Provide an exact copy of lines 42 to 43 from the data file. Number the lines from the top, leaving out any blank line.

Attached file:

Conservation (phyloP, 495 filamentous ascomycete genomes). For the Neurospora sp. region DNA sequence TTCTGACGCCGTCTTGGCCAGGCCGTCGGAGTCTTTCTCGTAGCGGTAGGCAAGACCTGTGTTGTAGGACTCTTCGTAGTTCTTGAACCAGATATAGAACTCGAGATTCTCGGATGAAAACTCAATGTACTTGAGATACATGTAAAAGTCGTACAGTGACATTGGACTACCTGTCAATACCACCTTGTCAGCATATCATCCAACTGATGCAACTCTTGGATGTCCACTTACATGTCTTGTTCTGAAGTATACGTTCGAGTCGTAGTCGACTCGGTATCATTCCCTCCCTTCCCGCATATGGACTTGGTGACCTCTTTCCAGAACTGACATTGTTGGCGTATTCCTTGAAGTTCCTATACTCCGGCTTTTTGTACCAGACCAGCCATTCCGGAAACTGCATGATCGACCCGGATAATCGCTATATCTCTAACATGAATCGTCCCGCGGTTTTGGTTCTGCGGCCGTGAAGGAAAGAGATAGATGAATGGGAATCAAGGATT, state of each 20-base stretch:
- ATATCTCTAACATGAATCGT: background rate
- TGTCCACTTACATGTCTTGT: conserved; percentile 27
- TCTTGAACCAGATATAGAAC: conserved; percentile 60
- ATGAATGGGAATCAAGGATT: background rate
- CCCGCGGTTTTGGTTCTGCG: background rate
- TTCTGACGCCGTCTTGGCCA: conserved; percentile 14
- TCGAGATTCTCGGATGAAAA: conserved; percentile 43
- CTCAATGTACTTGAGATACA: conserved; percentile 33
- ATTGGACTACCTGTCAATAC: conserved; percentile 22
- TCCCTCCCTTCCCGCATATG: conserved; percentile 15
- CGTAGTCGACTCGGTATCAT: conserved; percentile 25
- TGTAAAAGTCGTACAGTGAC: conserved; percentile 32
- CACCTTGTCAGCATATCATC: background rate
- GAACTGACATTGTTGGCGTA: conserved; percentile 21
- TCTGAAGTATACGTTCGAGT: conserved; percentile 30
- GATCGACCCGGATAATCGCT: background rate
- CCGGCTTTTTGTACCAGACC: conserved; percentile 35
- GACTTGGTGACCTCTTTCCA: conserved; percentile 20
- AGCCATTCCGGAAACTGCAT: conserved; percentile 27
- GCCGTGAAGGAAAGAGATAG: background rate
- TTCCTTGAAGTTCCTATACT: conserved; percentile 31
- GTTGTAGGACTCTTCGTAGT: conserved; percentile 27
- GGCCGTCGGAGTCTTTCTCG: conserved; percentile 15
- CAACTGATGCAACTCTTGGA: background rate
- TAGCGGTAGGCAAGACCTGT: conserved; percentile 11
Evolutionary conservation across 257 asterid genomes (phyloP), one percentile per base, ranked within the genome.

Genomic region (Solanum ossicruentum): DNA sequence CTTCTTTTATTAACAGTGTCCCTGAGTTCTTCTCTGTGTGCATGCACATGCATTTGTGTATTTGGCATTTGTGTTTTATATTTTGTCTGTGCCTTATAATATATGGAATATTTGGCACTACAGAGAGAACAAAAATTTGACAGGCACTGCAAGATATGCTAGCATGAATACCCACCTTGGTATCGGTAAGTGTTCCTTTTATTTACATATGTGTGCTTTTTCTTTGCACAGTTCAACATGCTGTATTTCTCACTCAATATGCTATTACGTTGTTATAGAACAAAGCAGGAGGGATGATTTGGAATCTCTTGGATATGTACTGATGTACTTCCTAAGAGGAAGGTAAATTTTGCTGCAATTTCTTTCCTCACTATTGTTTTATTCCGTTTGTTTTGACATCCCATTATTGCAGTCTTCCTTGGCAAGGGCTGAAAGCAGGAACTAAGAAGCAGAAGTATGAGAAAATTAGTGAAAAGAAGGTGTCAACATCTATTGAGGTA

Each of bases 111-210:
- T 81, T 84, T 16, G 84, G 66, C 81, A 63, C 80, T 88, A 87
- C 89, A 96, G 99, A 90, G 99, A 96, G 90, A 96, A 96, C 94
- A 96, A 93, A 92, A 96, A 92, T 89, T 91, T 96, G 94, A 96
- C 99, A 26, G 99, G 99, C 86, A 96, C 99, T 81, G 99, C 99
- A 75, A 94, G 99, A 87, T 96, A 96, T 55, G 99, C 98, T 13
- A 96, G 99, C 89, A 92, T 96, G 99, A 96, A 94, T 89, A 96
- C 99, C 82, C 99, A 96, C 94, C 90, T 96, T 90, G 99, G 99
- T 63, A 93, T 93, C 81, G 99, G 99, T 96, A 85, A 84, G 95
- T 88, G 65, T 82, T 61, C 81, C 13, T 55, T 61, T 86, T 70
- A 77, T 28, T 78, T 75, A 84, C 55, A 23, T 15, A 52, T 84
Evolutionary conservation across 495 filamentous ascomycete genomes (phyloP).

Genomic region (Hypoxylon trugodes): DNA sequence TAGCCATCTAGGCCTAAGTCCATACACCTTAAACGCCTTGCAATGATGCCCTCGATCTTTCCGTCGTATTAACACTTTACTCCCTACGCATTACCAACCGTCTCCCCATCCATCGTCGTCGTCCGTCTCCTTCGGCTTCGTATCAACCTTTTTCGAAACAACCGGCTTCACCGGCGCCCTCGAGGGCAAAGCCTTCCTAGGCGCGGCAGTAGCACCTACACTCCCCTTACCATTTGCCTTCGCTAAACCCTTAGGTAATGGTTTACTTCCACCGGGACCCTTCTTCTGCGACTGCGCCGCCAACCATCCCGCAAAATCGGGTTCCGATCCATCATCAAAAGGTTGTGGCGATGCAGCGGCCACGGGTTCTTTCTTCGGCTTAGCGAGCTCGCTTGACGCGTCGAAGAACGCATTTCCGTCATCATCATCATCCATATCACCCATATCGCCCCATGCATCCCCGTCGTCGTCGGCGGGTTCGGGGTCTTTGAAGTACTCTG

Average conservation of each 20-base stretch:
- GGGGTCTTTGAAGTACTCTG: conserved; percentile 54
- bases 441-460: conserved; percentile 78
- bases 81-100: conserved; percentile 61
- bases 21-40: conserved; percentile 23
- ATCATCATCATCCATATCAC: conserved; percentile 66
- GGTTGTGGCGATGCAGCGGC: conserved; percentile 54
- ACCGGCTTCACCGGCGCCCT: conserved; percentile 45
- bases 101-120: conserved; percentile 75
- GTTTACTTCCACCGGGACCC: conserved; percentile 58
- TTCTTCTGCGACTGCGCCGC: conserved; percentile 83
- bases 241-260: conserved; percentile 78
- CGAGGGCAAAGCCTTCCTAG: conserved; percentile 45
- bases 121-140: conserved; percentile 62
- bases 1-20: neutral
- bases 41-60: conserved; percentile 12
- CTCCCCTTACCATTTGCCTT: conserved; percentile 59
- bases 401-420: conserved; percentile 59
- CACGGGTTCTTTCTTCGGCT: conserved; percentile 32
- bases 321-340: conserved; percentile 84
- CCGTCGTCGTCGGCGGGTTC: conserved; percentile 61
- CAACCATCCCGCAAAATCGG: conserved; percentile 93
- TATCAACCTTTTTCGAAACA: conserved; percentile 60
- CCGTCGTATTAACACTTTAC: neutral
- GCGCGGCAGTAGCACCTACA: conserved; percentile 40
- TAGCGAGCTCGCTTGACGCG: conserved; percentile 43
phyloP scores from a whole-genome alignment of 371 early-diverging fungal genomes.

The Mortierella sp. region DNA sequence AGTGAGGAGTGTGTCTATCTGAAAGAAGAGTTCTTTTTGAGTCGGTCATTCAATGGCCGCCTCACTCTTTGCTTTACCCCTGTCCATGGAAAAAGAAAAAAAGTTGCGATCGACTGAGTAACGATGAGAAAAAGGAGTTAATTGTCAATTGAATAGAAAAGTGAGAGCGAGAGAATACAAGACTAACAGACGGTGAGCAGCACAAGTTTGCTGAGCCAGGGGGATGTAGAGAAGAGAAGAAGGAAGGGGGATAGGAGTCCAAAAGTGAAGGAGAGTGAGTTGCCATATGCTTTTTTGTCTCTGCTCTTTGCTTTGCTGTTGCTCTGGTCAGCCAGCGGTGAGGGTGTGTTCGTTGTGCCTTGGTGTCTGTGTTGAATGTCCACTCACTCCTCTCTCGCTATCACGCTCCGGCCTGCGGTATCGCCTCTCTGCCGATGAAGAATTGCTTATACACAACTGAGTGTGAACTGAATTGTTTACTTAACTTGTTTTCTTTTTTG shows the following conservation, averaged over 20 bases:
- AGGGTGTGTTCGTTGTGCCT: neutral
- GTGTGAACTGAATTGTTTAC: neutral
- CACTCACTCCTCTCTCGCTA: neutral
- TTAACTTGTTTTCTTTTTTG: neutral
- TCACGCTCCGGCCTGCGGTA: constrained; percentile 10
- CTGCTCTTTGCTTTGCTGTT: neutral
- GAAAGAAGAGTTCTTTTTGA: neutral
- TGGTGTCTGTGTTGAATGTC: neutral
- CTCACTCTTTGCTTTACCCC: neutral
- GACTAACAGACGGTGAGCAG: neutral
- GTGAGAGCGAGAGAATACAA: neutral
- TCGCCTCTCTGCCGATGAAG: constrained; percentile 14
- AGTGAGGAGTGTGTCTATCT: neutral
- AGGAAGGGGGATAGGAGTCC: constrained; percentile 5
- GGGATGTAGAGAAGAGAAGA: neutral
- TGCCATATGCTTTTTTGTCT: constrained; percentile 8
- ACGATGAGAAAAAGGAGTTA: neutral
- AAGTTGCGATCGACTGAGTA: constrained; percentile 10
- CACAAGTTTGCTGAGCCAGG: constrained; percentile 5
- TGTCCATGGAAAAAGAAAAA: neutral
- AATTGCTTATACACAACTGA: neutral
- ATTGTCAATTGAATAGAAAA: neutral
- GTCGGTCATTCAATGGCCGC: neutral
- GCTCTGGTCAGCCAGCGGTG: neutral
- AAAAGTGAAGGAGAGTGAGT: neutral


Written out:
Average conservation of each 20-base stretch:
- GGGGTCTTTGAAGTACTCTG: conserved; percentile 54